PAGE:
Wednesday, 28 November 2007

City-Settings in Fiction.

I love the concept of city as character. China Mieville's New Crobuzon, Mervyn Peake's Gormenghast, Terry Pratchett's Ankh-Morpork, heck, even Xeus's original Dark City. I love 'em all.

So I was delighted to find that Catherynne Valente, author of In the Cities of Coin and Spice, had written an article on Jeff Vandermeer's (creator of Ambergris, another cool fictional urban setting) blog about city-settings in fiction:
The city is the political unit of fantasy literature, probably because of the ostensibly medieval setting. Cities offered protection, shelter, commerce–and ideas about the countries which contained these cities were vague at best for the entry level peasant. When fantasy writers talk about worldbuilding, what they often mean is citybuilding–creating consecutive cities that might be plausibly part of the same region one after the other. But there isn’t a lot of Federalism among dwarves, if you catch my meaning. The city-state is the dominant mode, even in kingmaking dramas, where the capital is the source of power and object of urban longing towards which the kinglet travels with unrelenting focus. The epic fantasy usually bounces between several (cf. George Martin, Tolkien, et al.) with one designated as the capital and a whole lot of flyover country making up the rest of the world.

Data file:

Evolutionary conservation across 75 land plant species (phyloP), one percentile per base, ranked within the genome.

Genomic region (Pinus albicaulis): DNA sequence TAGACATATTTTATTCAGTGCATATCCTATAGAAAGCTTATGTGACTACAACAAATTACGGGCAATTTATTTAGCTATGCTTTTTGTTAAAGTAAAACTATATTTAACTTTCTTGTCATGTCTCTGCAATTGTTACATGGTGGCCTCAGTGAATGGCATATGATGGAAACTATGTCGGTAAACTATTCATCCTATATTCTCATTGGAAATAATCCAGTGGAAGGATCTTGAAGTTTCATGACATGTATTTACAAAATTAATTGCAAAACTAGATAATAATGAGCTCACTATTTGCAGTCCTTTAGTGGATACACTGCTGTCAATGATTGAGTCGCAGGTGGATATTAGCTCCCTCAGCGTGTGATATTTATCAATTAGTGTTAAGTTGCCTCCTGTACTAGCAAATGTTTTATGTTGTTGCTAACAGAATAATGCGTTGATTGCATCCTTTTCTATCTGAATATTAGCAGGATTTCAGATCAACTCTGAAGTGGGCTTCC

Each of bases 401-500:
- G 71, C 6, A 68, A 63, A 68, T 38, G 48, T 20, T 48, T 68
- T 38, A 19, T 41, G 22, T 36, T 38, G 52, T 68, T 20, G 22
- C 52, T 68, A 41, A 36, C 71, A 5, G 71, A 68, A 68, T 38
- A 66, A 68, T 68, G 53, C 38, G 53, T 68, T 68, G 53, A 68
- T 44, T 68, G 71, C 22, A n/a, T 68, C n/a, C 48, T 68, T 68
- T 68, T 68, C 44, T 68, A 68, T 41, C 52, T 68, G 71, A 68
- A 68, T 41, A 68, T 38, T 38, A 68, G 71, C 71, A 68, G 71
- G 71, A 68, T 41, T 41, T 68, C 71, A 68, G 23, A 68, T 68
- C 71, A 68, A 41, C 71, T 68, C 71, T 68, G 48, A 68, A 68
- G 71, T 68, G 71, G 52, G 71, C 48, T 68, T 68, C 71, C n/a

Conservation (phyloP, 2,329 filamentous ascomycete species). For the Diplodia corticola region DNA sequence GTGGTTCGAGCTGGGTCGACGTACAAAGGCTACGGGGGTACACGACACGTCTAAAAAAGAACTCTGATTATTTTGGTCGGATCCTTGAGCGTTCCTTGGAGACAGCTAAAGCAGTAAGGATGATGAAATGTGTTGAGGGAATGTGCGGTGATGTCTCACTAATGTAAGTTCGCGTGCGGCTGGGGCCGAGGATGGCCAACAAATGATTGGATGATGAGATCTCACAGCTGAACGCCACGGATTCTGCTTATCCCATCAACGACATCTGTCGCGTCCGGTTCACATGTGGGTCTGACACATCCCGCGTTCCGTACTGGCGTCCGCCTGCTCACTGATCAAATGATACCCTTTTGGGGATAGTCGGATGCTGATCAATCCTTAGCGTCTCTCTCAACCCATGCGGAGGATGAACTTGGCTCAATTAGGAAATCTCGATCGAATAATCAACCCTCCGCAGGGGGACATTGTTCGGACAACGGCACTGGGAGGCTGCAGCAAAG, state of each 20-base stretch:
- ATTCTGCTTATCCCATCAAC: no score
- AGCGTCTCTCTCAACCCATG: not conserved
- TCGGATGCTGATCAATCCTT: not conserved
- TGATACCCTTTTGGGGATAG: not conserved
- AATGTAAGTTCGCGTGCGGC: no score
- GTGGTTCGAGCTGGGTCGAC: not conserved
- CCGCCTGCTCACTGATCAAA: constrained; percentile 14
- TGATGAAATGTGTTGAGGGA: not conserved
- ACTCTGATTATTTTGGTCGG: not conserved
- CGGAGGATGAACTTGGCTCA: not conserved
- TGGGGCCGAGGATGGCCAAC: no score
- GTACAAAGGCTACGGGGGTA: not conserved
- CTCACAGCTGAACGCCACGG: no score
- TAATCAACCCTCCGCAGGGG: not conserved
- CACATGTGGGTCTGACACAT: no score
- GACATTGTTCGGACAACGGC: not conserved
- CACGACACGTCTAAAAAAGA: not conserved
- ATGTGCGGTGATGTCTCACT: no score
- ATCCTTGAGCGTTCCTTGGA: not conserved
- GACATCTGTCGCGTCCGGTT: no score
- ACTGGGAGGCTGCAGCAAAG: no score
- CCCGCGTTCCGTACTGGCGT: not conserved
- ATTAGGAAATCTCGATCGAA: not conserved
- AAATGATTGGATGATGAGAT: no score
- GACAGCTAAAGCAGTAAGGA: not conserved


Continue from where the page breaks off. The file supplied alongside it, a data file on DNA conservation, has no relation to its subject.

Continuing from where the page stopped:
Read more here.

2 comments:

  1. Hey, you can do a city story too, Ted!

    ReplyDelete
  2. Hoho! One step ahead of you, Xeus! Am in the middle of writing a NOVEL of a city...

    ReplyDelete

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